Heroin Addiction

by Jake Colton

What is Heroin?

Heroin is a drug made from morphine, a natural substance in the seedpod of the Asian poppy plant. Heroin usually appears as a white or brown powder. Heroin can be injected, smoked or snorted.

Heroin Addiction and Detox

  • Self detox
  • Medical detox

Heroin Treatment in Chicago

  • Methadone
  • Suboxone

For more in depth info on effects, ROA (route of administration), and risks of heroin use visit these other pages…

  1. Heroin – What is it?
  2. Heroin – How is it used?
  3. Heroin – What are the effects?
  4. Heroin – Risks

Heroin Addiction and Detox

With repeated heroin use a person will quickly develop tolerance and withdrawal. This is particularly the case if the heroin is injected. Some people report being able to snort heroin recreationally though intravenous heroin use on a recreational basis is rare. One of the main reasons being the intense withdrawal symptoms accompanied with the drug. withdrawal symptoms. These symptoms include restlessness, muscle and bone pain, diarrhea, vomiting and cold flashes.

Heroin Self Detox

Some people try to detox on their own, but it is very unpleasant and most people can’t do it without help. Often people will at least use drugs such as marijuana and Xanax to ease the discomfort.

Heroin Medical Detox

Heroin withdrawal symptoms begin within about 12 hours of a last dose, peak in intensity after 2 or 3 days and last for a week or longer.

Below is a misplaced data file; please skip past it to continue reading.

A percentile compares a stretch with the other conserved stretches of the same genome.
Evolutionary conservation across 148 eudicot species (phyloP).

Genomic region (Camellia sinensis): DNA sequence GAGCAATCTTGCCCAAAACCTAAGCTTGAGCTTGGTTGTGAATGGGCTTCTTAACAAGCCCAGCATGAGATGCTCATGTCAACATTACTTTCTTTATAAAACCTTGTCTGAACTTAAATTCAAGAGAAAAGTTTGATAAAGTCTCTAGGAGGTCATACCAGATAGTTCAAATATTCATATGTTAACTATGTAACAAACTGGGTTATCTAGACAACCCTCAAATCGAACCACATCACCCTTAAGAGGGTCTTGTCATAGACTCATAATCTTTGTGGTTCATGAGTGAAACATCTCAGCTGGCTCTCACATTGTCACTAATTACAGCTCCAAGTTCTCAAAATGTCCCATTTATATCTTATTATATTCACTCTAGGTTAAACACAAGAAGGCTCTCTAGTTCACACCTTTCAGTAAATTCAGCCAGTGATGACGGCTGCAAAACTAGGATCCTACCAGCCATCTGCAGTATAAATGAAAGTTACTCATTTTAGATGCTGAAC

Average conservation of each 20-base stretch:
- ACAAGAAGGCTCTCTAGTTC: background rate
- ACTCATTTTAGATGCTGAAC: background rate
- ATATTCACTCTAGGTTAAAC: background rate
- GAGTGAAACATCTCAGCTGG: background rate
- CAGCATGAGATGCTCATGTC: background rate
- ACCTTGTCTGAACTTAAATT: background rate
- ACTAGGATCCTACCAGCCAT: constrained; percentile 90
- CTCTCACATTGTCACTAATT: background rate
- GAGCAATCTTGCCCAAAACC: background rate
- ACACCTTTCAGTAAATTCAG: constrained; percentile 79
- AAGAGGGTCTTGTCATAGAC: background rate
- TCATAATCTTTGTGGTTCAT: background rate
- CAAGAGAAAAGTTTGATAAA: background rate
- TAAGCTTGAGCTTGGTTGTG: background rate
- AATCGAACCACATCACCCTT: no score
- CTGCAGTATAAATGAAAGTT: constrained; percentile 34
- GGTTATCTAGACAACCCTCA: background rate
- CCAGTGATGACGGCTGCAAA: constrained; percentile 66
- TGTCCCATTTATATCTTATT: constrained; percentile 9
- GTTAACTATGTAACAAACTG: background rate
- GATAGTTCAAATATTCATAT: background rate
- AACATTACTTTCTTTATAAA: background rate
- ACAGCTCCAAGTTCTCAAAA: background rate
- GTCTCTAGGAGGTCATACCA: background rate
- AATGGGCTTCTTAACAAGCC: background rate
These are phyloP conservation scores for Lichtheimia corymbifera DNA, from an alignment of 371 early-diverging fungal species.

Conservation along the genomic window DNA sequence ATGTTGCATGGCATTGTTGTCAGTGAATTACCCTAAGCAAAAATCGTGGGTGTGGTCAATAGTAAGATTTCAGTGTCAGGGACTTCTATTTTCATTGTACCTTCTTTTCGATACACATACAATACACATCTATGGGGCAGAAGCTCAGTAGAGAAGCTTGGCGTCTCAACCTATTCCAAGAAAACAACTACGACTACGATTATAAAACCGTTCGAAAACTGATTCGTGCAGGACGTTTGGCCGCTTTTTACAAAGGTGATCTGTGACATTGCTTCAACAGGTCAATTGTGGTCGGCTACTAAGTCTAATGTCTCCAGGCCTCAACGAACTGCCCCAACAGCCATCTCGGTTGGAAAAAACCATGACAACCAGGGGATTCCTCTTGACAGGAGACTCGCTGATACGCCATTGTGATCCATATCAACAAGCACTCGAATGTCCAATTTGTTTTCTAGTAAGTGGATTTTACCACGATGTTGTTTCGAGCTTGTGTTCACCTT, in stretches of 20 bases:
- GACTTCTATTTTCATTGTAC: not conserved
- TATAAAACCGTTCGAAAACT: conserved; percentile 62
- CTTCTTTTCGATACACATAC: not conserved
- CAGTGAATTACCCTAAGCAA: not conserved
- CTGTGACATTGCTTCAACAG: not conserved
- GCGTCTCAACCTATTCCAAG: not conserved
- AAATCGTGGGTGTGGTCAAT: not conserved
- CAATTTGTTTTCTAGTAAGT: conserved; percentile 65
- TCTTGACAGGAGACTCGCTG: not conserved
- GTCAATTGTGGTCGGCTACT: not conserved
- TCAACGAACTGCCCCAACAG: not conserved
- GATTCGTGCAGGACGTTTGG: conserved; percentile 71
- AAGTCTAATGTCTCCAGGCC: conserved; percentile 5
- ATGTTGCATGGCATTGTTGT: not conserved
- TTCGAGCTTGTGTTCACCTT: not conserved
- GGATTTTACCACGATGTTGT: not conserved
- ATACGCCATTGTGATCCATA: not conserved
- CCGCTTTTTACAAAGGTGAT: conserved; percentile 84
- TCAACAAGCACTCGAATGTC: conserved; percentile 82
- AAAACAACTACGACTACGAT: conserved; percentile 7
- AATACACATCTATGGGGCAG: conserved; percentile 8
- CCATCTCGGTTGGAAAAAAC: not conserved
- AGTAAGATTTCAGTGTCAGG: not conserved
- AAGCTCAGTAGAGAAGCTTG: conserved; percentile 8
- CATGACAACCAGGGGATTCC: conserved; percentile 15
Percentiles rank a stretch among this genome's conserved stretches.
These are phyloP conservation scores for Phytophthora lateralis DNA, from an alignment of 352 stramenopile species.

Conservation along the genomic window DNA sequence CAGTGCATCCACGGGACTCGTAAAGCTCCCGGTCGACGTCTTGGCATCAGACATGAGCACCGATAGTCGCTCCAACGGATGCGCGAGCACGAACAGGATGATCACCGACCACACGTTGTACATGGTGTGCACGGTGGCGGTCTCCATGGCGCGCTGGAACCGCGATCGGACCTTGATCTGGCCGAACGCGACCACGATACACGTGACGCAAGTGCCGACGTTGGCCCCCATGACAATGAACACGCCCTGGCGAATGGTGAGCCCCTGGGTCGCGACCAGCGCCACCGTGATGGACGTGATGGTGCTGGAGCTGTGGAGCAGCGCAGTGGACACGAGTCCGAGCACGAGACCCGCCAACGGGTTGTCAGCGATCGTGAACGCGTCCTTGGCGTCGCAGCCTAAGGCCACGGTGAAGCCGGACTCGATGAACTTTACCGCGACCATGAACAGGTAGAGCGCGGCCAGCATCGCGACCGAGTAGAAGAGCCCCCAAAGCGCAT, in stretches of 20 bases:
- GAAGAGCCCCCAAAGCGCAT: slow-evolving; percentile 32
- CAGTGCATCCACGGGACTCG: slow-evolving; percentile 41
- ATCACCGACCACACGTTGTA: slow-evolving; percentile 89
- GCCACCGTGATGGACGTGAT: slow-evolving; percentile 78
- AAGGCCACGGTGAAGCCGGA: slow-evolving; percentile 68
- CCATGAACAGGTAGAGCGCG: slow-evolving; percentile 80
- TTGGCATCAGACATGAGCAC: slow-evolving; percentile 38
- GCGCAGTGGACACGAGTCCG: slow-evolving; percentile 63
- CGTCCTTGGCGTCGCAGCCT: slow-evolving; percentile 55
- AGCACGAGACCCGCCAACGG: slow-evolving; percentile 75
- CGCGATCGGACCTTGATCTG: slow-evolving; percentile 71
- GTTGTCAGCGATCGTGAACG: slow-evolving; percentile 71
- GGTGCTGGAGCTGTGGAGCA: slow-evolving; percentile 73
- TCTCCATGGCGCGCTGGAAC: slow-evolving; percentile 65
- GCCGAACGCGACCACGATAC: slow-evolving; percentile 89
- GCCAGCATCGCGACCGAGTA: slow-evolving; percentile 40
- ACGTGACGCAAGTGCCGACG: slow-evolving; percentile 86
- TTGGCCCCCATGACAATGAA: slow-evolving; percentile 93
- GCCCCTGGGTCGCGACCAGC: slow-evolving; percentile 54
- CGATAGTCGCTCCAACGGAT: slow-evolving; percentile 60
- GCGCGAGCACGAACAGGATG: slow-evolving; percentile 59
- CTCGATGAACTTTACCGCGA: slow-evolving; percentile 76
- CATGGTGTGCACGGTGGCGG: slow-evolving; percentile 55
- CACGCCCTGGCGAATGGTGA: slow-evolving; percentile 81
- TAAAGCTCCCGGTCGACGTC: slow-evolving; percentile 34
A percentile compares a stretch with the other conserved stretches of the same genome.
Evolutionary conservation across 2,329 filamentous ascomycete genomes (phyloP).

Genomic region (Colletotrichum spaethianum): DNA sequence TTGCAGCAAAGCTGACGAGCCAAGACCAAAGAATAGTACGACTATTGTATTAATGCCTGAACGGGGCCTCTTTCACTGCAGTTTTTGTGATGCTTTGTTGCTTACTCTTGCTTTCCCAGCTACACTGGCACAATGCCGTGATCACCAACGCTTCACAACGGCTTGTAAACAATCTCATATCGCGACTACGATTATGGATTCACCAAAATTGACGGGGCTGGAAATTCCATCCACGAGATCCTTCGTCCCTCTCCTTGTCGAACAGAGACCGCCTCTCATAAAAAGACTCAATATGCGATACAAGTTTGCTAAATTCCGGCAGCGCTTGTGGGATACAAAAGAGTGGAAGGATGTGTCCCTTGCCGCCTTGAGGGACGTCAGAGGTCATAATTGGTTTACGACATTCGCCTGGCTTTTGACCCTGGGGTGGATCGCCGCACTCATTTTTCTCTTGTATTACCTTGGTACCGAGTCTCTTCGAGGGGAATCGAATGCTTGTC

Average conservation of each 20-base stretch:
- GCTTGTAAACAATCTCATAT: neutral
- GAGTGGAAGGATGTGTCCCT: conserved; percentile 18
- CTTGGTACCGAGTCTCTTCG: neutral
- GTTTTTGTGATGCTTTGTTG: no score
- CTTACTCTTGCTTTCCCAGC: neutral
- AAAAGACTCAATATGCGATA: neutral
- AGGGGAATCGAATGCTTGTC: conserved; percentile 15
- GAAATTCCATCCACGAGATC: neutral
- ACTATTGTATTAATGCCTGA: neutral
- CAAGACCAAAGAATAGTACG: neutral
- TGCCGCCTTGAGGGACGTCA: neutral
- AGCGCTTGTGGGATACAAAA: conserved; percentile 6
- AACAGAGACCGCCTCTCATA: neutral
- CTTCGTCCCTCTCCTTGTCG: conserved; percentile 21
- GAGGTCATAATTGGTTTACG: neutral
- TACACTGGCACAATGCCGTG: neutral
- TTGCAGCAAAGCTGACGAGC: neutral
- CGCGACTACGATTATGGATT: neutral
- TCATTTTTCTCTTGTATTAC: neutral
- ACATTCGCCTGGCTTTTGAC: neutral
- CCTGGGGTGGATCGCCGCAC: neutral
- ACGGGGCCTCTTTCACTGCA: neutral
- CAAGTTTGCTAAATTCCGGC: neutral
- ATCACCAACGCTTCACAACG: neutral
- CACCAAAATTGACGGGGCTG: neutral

Medically supervised opiate detox programs use medications to minimize the severity of withdrawal symptoms and keep patients under 24 hour a day observation, to ensure safety and maximal comfort.

Heroin Treatment in Chicago

A heroin addiction is difficult but many people do successfully recover. That being said recovery takes time and there are no quick / easy fixes. Many people addicted to heroin relapse several times prior to maintaining abstinence from heroin over an extended period of time. Studies show that people that combine individual therapy from qualified addiction counselors with opiate replacement strategies (e.g. Methadone, Suboxone) have by far the highest rates of successful recovery.

Methadone is a synthetic opiate medication that binds to the same receptors as heroin; but when taken orally, it has a gradual onset of action and sustained effects, reducing the desire for other opioid drugs while preventing withdrawal symptoms. Properly administered, methadone is not intoxicating or sedating, and its effects do not interfere with ordinary daily activities.

Methadone maintenance treatment is usually conducted in specialized opiate treatment programs.

Buprenorphine (Suboxone)
Buprenorphine works similarly to methadone, as an opiate replacement medication by helping manage cravings for heroin use and by mitigating withdrawal symptoms.
Buprenorphine is FDA approved for the treatment of heroin addiction when sold as Suboxone or Subutex. Suboxone contains 2 active ingredients, buprenorphine and naloxone.

The buprenorphine binds to opiate receptors in the brain (similarly to methadone) and keeps you from feeling withdrawal symptoms and the naloxone is added to make the drug difficult to abuse.
The eventual syndrome of withdrawal off Suboxone is considered far milder when compared to methadone.

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